Advisory Team Suggests NASA’s Asteroid Redirect Mission Needs Some Recon

Artist's Impression of ARM Plan B Image Credit NASA

Artist’s Impression of ARM Plan B
Image Credit NASA

For many of who take pride in NASA, it is embarrassing enough that the agency which once went to the Moon, and now says it is on a “Journey to Mars” has as its only defined human exploration goal, the Asteroid Redirect Mission. ARM’s objective, radically reduced from the original 2010 proposal of sending astronauts to visit an asteroid in its native orbit, is to instead “visit” a small boulder which has been plucked from the surface of an asteroid and dragged to the vicinity of the Moon. Imagine then, how embarrassing it might be, that if some 15 years later, ARM failed because the robotic mission to retrieve the space rock was unable to free it from the surface of the asteroid in the first place.

An advisory team chartered by NASA to examine ARM has been thinking of such things, as well as any number of slightly less disastrous scenarios such as loss of valuable science data due to increased outgassing as the rock heats up as it nears lunar space, or contamination by Orion. The Final Report of the Formulation Assessment and Support Team (FAST) regarding the target asteroid, which is irresistibly named 2008 EV5, was released on Friday, and among the additional recommendations was the somewhat prudent notion that it might be smart to begin with a precursor mission.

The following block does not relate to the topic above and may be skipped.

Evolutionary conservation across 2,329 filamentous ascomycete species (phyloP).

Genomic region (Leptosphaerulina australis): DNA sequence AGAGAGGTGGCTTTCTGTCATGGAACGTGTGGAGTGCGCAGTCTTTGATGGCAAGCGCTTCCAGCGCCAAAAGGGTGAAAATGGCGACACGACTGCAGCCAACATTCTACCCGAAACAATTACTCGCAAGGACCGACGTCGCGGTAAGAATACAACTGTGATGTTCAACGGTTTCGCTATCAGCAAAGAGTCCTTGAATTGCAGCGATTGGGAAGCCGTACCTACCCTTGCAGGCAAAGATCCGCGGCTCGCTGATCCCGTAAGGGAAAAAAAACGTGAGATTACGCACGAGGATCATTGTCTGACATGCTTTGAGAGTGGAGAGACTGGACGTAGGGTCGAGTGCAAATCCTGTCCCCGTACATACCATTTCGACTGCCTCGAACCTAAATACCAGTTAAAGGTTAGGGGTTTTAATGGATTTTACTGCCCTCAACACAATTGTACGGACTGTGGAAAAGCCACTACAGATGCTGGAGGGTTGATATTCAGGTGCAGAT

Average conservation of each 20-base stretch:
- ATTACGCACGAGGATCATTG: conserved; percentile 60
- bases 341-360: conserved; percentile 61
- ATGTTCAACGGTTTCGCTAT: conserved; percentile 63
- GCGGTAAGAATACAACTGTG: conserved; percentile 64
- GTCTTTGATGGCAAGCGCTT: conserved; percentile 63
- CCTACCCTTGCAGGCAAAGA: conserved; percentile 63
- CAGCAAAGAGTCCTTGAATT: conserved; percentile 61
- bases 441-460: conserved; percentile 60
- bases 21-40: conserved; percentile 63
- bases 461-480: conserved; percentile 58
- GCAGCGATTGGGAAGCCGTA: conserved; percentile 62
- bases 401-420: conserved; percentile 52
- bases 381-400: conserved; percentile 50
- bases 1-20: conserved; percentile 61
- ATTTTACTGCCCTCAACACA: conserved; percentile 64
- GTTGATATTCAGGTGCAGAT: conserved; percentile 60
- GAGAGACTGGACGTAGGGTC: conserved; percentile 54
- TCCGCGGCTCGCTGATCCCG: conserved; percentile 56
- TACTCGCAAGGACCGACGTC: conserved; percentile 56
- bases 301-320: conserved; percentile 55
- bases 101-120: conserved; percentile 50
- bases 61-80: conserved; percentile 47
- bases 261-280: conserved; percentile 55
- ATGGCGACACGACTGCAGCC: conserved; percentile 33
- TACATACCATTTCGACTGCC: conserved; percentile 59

“Characterization Precursor: A precursor to the ARRM target body in order to scout for boulders and provide surface and boulder physical characteristics would effectively increase the characterization phase duration and should be investigated further. This precursor could be a dedicated mission or be co-manifested with the ARV, arriving at the target earlier. Additional benefits would be gained if the precursor had some means of interacting with the surface to provide geotechnical data.”

The complete report is here, and gives a pretty good insight into how little we actually know about any given class of asteroids beyond what can be gleaned from radar observations. With NASA’s automated OSIRIS-Rex mission scheduled to launch later this year for a 2018 asteroid encounter and 2023 sample return, that may soon be changing. It could also spell trouble for ARM, which has found little traction in Congress or within the scientific community.

Posted in: Asteroids, NASA

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